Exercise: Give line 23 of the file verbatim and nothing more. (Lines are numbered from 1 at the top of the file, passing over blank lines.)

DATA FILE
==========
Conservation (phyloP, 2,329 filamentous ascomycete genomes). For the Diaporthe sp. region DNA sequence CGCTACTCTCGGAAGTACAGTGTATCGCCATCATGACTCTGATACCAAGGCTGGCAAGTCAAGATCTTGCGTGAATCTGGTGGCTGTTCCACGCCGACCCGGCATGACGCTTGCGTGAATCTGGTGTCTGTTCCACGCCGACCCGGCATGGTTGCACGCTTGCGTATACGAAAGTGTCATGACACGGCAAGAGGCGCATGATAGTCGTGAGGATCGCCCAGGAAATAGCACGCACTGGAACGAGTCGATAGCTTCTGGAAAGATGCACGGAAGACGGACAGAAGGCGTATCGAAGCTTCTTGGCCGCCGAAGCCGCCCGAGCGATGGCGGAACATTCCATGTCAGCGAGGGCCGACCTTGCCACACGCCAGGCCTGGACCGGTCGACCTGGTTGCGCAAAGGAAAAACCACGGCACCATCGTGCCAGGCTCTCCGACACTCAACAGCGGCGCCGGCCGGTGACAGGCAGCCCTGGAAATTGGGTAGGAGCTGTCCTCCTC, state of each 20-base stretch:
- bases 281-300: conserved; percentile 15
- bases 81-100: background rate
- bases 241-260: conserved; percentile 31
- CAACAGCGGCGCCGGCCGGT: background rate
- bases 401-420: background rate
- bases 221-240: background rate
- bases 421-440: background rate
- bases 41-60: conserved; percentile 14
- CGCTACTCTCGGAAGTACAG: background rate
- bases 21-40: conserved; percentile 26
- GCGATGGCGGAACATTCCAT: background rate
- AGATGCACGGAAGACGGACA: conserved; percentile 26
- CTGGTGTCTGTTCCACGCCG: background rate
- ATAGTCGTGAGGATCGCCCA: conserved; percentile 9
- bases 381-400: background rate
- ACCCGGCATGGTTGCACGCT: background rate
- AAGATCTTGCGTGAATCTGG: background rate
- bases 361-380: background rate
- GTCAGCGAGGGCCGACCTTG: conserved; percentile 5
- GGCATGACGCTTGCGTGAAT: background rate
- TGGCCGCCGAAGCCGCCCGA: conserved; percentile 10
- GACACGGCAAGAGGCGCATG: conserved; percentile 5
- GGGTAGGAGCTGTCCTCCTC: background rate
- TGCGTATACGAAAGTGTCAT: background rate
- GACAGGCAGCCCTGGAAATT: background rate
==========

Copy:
- GACACGGCAAGAGGCGCATG: conserved; percentile 5